I'm not even going to pretend that I'm okay with the news of David Bowie's passing.
Bowie's was the first music that was my own. The Motown, the 60s pop, the 70s psychedelia, the country crooners, the 80s hair bands ... I inherited all of them from my parents. Bowie, though -- Bowie I discovered on the radio myself. I couldn't understand why EVERYONE wasn't affected by this brand new thing. Only it wasn't brand new, and people were affected. They just weren't members of my immediate family.
I was a giddy child 'discovering' this artist once again when I was invited to be on a conference call interview with him many years later. I believe I said all of 'hello' and 'thank you', but it meant that I had spoken directly to David Bowie, and he spoke back to me. I was suddenly in the inner circle, and no one could ever take that away from me. He was impeccably polite, apologising if he ever spoke over another person and clarifying everything that might be misunderstood.
I was already being pulled away from the educational path I'd carved for myself over the past decade or more, but hearing Bowie speak about creating characters and personas and stringing together words gave me great confirmation that the next change in my life -- devoting my life to literature, music, theatre, and performance studies, the great passions I thought were mere hobbies rather than career options for me -- was actually possible. Hearing him explain the concept of reinvention and how sitting still can be creative death showed me it was okay to create a new life for myself. I went home that day and applied for a new degree program in a new city, inspired to strike a new path.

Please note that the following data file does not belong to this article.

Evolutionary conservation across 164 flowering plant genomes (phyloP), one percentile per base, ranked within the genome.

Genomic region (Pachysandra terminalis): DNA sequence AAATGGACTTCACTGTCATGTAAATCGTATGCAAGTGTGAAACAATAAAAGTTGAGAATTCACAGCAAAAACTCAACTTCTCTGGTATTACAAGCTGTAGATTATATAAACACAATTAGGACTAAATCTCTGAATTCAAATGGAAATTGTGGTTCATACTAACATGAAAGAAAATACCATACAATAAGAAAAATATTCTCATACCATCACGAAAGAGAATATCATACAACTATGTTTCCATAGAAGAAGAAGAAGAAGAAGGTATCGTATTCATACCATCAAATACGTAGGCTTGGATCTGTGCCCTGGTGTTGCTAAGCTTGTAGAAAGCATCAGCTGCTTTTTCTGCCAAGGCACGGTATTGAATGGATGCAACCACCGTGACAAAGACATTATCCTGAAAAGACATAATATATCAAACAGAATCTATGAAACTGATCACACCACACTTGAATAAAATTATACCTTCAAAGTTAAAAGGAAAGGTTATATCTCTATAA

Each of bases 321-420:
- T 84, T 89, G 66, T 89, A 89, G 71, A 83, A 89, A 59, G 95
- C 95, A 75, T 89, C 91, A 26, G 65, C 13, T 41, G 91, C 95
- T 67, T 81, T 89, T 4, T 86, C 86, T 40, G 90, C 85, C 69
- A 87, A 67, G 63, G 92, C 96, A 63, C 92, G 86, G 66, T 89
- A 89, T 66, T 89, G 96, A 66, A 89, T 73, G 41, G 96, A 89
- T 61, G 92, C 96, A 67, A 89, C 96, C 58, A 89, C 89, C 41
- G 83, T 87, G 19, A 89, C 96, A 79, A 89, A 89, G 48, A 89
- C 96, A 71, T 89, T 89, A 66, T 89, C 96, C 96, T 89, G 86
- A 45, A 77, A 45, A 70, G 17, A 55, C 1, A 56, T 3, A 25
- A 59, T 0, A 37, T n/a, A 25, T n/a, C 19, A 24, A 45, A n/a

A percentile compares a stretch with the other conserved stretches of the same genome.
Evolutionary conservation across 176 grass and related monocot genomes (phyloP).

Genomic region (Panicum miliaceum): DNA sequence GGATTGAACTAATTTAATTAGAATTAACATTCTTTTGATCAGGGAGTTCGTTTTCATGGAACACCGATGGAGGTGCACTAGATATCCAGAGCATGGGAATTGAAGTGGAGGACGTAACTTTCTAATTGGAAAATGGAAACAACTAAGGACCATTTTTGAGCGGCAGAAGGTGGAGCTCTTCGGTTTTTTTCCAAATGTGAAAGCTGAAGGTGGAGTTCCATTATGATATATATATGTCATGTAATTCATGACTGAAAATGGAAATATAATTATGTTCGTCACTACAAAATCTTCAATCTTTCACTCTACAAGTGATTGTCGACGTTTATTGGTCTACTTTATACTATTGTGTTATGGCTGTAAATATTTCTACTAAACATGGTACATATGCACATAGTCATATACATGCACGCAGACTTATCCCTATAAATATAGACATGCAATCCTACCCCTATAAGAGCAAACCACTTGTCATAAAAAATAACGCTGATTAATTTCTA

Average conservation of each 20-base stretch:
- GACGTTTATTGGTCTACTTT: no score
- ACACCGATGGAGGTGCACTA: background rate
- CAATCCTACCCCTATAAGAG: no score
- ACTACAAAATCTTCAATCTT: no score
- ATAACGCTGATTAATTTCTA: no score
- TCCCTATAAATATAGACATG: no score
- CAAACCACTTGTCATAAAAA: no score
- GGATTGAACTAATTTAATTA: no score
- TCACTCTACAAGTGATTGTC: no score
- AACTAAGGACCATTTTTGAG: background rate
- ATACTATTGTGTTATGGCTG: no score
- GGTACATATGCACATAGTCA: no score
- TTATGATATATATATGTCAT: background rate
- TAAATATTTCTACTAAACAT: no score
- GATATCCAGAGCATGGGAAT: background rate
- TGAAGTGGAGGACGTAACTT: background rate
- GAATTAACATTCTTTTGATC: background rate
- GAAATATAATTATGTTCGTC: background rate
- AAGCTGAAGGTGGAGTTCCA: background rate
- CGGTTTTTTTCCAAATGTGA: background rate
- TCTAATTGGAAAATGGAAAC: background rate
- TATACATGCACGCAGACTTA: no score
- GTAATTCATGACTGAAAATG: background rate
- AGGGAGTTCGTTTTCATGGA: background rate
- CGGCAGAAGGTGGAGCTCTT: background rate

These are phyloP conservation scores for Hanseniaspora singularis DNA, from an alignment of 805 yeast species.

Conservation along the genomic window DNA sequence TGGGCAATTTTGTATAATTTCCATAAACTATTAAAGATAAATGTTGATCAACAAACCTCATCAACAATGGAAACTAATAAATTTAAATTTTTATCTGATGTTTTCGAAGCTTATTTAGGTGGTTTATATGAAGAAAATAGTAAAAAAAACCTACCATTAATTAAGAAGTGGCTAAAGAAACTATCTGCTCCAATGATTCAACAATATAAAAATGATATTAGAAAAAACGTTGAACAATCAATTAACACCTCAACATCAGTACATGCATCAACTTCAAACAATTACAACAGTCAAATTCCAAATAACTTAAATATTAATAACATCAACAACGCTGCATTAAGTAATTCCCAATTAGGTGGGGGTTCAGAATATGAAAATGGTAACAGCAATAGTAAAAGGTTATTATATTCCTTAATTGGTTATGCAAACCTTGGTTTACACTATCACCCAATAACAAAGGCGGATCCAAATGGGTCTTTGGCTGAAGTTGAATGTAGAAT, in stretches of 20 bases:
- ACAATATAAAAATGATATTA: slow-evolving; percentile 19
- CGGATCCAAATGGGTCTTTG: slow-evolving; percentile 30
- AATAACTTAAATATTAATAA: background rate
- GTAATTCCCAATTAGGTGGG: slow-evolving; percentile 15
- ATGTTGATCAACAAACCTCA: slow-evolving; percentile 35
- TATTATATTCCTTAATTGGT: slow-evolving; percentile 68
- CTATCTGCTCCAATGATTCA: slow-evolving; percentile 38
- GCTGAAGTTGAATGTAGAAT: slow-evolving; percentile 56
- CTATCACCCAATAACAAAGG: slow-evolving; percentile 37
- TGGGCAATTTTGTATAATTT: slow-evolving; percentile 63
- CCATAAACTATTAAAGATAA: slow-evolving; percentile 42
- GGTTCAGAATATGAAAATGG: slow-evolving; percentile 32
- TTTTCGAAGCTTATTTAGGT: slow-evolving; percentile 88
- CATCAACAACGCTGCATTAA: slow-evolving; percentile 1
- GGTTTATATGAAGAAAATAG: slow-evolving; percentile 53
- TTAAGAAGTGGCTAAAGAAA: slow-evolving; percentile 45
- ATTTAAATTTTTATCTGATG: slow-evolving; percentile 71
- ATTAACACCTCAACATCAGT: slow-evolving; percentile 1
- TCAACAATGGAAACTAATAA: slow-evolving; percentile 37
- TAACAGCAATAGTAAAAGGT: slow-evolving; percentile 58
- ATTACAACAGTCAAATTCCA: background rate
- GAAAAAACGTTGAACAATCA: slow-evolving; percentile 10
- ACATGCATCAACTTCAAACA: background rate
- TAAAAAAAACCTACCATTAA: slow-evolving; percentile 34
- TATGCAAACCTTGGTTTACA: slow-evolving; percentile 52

Bowie was one of the first things that bonded me with my husband, Ciaran -- along with Charles de Gaulle Airport, a guy who thought he was better than us because he went to a fancy school, and an elementary Yeatsian 'theory' on swans -- on the day we met. Not everyone has such strong feelings on these topics, you know.
He played an integral part of our engagement, as well. It's a short story, really. A few days after New Year, we went to the John Hewitt pub in Belfast to visit with some friends before everyone scattered back to their real lives and jobs throughout Europe. Well into the night (and after an important conversation between Ciaran and his good friend Paul, which I wouldn't learn about until Paul's best man speech at the wedding), "Rebel Rebel" began ringing out through the pub. I pointed up to the speaker, looked at Ciaran, and said, "They're playing David Bowie." He replied, simply: "Then I suppose we should get married." That was that.
In October, Sky Arts aired a Bowie weekend, playing four or five full recordings of his concerts. I recorded them all, and we watched and listened while playing Scrabble. Ciaran and I were keeping a secret at the time -- we were expecting our first child. I spent a fair amount of time wondering whether or not the little one had ears yet and whether or not they were at all functional. I explained to my belly that we were listening to the coolest guy alive, so taking notes was a good idea. This would be the music he or she would inherit from us.
In many ways, Bowie brought me to my career, to my love, and to something I want to pass down to my child. He has brought great joy into my life. David Bowie taught us all that it was okay to be weird, to feel different, to feel alien. He taught us that we could always change. He taught us that we could be heroes. He taught us to let the children boogie. He taught us that, in the end, everything would be hunky dory.
It's obviously not just me who is affected by this loss. Please share your personal stories of Bowie's influence with us in the comments below or on our Facebook page or Twitter. We'd love to hear how this great talent affected our friends' lives.